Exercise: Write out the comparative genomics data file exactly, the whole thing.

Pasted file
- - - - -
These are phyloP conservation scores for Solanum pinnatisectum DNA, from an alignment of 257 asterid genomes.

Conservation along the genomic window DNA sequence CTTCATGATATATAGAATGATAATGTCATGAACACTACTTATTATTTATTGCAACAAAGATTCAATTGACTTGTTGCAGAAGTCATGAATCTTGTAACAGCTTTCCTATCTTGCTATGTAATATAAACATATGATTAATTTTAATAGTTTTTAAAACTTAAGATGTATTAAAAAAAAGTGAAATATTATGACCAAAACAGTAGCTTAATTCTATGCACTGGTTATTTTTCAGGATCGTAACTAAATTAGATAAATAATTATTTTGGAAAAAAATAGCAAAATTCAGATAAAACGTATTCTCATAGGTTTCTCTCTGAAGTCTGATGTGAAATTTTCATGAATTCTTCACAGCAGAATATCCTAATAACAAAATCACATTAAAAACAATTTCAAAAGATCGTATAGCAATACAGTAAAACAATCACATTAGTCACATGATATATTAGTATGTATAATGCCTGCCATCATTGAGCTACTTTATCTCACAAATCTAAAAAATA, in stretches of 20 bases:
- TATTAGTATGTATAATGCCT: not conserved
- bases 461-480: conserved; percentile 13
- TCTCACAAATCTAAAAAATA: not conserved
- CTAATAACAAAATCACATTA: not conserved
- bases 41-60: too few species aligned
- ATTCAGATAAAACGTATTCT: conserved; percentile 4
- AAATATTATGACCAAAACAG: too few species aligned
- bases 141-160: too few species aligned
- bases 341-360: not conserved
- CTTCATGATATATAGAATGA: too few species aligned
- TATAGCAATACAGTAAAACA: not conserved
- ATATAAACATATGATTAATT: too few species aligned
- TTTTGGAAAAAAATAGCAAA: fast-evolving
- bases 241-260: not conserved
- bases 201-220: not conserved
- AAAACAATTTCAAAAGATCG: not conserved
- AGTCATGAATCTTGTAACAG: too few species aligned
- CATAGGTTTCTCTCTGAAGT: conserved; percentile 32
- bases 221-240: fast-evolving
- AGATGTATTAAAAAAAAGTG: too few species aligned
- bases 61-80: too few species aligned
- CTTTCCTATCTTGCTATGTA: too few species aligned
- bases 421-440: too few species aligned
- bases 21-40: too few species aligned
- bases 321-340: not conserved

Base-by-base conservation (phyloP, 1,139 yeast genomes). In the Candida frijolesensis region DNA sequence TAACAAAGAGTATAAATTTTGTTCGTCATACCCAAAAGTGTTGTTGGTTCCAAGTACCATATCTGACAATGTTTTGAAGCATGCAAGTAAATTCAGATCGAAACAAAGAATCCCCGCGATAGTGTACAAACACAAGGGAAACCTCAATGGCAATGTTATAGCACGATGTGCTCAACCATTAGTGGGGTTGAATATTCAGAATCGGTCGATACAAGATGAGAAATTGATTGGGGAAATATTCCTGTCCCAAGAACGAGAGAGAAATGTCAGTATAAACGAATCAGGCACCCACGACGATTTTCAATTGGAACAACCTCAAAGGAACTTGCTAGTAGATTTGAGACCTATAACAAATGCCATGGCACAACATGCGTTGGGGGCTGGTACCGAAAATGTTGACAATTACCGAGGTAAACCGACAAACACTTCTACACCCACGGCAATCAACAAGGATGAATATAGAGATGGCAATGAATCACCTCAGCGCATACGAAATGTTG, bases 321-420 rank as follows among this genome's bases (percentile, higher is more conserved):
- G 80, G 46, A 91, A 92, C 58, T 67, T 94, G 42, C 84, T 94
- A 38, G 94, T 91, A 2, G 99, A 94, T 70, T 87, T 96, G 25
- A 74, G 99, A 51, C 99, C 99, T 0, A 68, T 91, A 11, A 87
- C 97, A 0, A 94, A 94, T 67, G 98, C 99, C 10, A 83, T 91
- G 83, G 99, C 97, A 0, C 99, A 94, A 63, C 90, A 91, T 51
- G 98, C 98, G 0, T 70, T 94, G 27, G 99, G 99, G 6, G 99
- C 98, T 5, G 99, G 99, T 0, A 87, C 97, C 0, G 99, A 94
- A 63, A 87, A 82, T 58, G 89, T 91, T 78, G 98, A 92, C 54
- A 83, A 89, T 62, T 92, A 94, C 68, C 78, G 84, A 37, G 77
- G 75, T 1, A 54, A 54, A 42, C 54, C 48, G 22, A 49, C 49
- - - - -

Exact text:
These are phyloP conservation scores for Solanum pinnatisectum DNA, from an alignment of 257 asterid genomes.

Conservation along the genomic window DNA sequence CTTCATGATATATAGAATGATAATGTCATGAACACTACTTATTATTTATTGCAACAAAGATTCAATTGACTTGTTGCAGAAGTCATGAATCTTGTAACAGCTTTCCTATCTTGCTATGTAATATAAACATATGATTAATTTTAATAGTTTTTAAAACTTAAGATGTATTAAAAAAAAGTGAAATATTATGACCAAAACAGTAGCTTAATTCTATGCACTGGTTATTTTTCAGGATCGTAACTAAATTAGATAAATAATTATTTTGGAAAAAAATAGCAAAATTCAGATAAAACGTATTCTCATAGGTTTCTCTCTGAAGTCTGATGTGAAATTTTCATGAATTCTTCACAGCAGAATATCCTAATAACAAAATCACATTAAAAACAATTTCAAAAGATCGTATAGCAATACAGTAAAACAATCACATTAGTCACATGATATATTAGTATGTATAATGCCTGCCATCATTGAGCTACTTTATCTCACAAATCTAAAAAATA, in stretches of 20 bases:
- TATTAGTATGTATAATGCCT: not conserved
- bases 461-480: conserved; percentile 13
- TCTCACAAATCTAAAAAATA: not conserved
- CTAATAACAAAATCACATTA: not conserved
- bases 41-60: too few species aligned
- ATTCAGATAAAACGTATTCT: conserved; percentile 4
- AAATATTATGACCAAAACAG: too few species aligned
- bases 141-160: too few species aligned
- bases 341-360: not conserved
- CTTCATGATATATAGAATGA: too few species aligned
- TATAGCAATACAGTAAAACA: not conserved
- ATATAAACATATGATTAATT: too few species aligned
- TTTTGGAAAAAAATAGCAAA: fast-evolving
- bases 241-260: not conserved
- bases 201-220: not conserved
- AAAACAATTTCAAAAGATCG: not conserved
- AGTCATGAATCTTGTAACAG: too few species aligned
- CATAGGTTTCTCTCTGAAGT: conserved; percentile 32
- bases 221-240: fast-evolving
- AGATGTATTAAAAAAAAGTG: too few species aligned
- bases 61-80: too few species aligned
- CTTTCCTATCTTGCTATGTA: too few species aligned
- bases 421-440: too few species aligned
- bases 21-40: too few species aligned
- bases 321-340: not conserved

Base-by-base conservation (phyloP, 1,139 yeast genomes). In the Candida frijolesensis region DNA sequence TAACAAAGAGTATAAATTTTGTTCGTCATACCCAAAAGTGTTGTTGGTTCCAAGTACCATATCTGACAATGTTTTGAAGCATGCAAGTAAATTCAGATCGAAACAAAGAATCCCCGCGATAGTGTACAAACACAAGGGAAACCTCAATGGCAATGTTATAGCACGATGTGCTCAACCATTAGTGGGGTTGAATATTCAGAATCGGTCGATACAAGATGAGAAATTGATTGGGGAAATATTCCTGTCCCAAGAACGAGAGAGAAATGTCAGTATAAACGAATCAGGCACCCACGACGATTTTCAATTGGAACAACCTCAAAGGAACTTGCTAGTAGATTTGAGACCTATAACAAATGCCATGGCACAACATGCGTTGGGGGCTGGTACCGAAAATGTTGACAATTACCGAGGTAAACCGACAAACACTTCTACACCCACGGCAATCAACAAGGATGAATATAGAGATGGCAATGAATCACCTCAGCGCATACGAAATGTTG, bases 321-420 rank as follows among this genome's bases (percentile, higher is more conserved):
- G 80, G 46, A 91, A 92, C 58, T 67, T 94, G 42, C 84, T 94
- A 38, G 94, T 91, A 2, G 99, A 94, T 70, T 87, T 96, G 25
- A 74, G 99, A 51, C 99, C 99, T 0, A 68, T 91, A 11, A 87
- C 97, A 0, A 94, A 94, T 67, G 98, C 99, C 10, A 83, T 91
- G 83, G 99, C 97, A 0, C 99, A 94, A 63, C 90, A 91, T 51
- G 98, C 98, G 0, T 70, T 94, G 27, G 99, G 99, G 6, G 99
- C 98, T 5, G 99, G 99, T 0, A 87, C 97, C 0, G 99, A 94
- A 63, A 87, A 82, T 58, G 89, T 91, T 78, G 98, A 92, C 54
- A 83, A 89, T 62, T 92, A 94, C 68, C 78, G 84, A 37, G 77
- G 75, T 1, A 54, A 54, A 42, C 54, C 48, G 22, A 49, C 49